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Thursday, 29 August, 2002, 20:40 GMT 21:40 UK
Al-Qaeda 'poised to strike again'
Osama bin Laden
The report says Bin Laden has a large investment portfolio
Osama Bin Laden's al-Qaeda terrorist network is alive and well and continues to pose a real threat to the world, a leaked UN report has warned.


Despite having lost its physical base and sanctuary in Afghanistan, al-Qaeda continues to pose a significant threat to international peace and security

The report of the UN monitoring group, set to be published next week, says measures to freeze the funds of the organisation and apprehend its members have not been thoroughly implemented.

Al-Qaeda still has access to considerable funds and arms supplies. In fact its ability to fund activities is thought to have increased as it no longer has to support the Taleban government or training camps in Afghanistan.

"Despite having lost its physical base and sanctuary in Afghanistan, al-Qaeda continues to pose a significant threat to international peace and security," the report reads.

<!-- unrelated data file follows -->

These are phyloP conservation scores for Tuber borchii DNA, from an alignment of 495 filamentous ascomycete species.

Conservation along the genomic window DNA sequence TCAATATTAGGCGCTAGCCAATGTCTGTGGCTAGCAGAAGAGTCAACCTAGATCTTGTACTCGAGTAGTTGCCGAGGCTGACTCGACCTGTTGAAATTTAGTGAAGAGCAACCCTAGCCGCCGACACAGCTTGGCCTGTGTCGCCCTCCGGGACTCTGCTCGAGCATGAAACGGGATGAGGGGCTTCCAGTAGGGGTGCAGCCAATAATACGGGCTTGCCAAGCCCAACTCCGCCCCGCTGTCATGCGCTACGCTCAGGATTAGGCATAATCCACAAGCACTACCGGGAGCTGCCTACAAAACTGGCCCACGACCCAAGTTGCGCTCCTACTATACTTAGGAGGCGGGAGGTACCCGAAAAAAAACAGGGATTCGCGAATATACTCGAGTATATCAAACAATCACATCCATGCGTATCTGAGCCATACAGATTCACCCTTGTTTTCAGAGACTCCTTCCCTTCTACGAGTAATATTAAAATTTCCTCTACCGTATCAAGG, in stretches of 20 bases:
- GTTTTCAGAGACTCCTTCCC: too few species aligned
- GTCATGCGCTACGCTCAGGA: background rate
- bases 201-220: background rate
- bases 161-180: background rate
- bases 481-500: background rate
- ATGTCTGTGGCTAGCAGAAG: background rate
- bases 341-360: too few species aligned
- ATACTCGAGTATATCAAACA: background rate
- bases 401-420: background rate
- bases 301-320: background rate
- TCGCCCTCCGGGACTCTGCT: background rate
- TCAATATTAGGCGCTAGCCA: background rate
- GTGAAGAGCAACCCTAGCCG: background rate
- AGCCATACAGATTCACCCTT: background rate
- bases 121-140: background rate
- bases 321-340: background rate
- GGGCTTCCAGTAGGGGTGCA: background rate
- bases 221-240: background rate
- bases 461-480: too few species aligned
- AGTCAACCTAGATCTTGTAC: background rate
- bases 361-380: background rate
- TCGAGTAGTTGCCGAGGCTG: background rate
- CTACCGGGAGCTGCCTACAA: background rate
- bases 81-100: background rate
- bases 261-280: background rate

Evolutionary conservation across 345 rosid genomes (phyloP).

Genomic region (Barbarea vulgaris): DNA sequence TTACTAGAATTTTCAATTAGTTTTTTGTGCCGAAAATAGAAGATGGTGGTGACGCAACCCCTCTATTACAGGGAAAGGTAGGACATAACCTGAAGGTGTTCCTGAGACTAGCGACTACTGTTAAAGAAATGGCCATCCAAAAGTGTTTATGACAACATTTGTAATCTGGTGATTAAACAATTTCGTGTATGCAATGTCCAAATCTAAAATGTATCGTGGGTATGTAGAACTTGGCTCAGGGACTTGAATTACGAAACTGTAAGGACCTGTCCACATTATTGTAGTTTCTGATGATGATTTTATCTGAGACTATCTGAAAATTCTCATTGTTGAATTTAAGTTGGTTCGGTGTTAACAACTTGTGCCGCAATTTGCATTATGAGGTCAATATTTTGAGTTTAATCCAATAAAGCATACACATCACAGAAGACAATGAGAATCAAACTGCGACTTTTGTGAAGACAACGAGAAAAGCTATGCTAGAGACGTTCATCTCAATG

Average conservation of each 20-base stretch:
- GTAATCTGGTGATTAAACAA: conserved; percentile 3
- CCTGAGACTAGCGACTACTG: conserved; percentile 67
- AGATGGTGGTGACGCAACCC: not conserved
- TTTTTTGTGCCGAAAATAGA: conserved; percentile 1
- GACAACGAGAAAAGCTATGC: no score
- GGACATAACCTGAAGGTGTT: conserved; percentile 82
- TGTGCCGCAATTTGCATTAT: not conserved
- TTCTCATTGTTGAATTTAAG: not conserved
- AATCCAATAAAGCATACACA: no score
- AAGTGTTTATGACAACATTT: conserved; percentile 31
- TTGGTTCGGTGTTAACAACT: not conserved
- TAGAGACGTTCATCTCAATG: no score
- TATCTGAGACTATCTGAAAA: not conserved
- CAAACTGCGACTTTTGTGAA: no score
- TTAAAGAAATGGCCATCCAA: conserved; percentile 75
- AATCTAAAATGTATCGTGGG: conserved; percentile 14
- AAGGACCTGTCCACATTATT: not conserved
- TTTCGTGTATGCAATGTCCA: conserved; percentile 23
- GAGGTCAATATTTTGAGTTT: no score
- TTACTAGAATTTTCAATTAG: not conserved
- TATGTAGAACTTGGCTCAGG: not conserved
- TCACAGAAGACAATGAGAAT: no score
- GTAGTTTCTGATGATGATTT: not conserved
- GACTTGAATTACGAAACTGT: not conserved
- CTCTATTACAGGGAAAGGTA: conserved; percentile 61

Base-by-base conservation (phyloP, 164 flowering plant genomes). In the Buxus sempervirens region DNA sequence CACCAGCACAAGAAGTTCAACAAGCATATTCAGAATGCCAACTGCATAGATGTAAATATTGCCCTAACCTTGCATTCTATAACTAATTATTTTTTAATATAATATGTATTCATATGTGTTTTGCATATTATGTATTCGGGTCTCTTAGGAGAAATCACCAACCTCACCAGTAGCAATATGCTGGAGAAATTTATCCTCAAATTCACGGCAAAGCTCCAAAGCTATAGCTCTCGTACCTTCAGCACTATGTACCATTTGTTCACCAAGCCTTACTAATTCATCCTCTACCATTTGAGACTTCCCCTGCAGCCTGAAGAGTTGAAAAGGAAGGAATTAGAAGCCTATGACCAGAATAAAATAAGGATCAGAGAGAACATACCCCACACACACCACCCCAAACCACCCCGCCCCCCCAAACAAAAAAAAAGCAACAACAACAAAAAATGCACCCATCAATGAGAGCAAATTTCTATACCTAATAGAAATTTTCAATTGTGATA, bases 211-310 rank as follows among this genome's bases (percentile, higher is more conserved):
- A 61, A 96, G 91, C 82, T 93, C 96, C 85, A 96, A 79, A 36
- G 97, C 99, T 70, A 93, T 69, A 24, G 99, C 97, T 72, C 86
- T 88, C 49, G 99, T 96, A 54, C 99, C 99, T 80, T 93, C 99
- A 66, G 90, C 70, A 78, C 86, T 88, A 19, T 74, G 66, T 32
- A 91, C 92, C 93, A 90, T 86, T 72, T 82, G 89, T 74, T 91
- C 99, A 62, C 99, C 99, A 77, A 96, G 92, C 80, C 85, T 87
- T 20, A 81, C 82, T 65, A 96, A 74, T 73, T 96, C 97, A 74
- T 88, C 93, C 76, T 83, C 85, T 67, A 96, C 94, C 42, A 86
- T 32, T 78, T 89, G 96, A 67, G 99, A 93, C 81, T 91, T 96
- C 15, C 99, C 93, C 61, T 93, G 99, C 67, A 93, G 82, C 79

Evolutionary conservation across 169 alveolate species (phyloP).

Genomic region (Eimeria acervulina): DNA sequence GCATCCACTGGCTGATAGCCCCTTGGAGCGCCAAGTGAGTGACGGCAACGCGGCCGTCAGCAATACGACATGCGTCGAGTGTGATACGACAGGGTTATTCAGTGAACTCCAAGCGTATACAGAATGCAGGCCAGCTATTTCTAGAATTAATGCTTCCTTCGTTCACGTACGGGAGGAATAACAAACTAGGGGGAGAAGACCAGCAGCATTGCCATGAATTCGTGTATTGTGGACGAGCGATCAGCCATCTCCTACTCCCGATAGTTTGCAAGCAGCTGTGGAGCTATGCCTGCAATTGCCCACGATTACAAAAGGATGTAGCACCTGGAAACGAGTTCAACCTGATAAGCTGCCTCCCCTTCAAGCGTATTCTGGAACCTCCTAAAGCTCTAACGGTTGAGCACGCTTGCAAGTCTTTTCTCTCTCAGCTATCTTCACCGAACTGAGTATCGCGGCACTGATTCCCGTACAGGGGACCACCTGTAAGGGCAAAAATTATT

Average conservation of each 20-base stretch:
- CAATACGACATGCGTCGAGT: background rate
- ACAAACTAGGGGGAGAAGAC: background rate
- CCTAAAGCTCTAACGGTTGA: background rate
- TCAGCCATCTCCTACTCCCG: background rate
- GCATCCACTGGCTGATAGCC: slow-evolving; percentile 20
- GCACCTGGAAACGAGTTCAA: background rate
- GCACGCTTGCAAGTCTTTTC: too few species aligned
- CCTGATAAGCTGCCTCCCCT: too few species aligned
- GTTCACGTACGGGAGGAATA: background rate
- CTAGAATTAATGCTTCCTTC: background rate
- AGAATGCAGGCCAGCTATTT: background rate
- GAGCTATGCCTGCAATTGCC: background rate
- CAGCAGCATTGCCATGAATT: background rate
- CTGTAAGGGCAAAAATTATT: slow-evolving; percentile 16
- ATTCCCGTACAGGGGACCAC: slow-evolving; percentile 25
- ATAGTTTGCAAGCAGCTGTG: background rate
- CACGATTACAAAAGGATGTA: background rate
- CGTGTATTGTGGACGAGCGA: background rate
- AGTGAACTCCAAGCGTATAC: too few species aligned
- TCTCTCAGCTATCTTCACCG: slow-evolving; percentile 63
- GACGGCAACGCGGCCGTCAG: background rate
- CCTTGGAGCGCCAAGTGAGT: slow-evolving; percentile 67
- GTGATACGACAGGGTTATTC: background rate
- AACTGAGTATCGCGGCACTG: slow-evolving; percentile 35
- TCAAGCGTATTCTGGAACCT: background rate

The organisation, warns the report, "is poised to strike again how and where it chooses".

'Funds flowing'

The document was prepared by a panel mandated by the UN Security Council to monitor the implementation of UN sanctions.

In accordance with a January resolution, all nations are required to freeze the finances, impose arms embargos and travel bans on individuals or groups connected with al-Qaeda or Bin Laden.

But the UN list of people associated with the organisation has not been comprehensively adopted by member states, and al-Qaeda members continue to travel freely.

Banks meanwhile have lost enthusiasm for freezing accounts allegedly belonging to al-Qaeda members, the report says.

Despite initial successes in locating and freezing more than $110m in assets belonging to al-Qaeda, it said only about $10m had been frozen this year.

It estimates that individuals acting on behalf of Osama Bin Laden and al-Qaeda are managing a global investment portfolio that is valued at anything between $30m and $300m.

The BBC's Greg Barrow at the UN says this document reflects the challenge of controlling an organisation that is spread across the world, with no central leadership, and which has a cunning ability to hide itself within benign organisations such as charities or religious groups.

 WATCH/LISTEN
 ON THIS STORY
The BBC's Greg Barrow
"Al-Qaeda still has access to considerable funds"

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29 Aug 02 | Europe
12 Mar 02 | Americas
07 Nov 01 | Business
25 Apr 02 | Business
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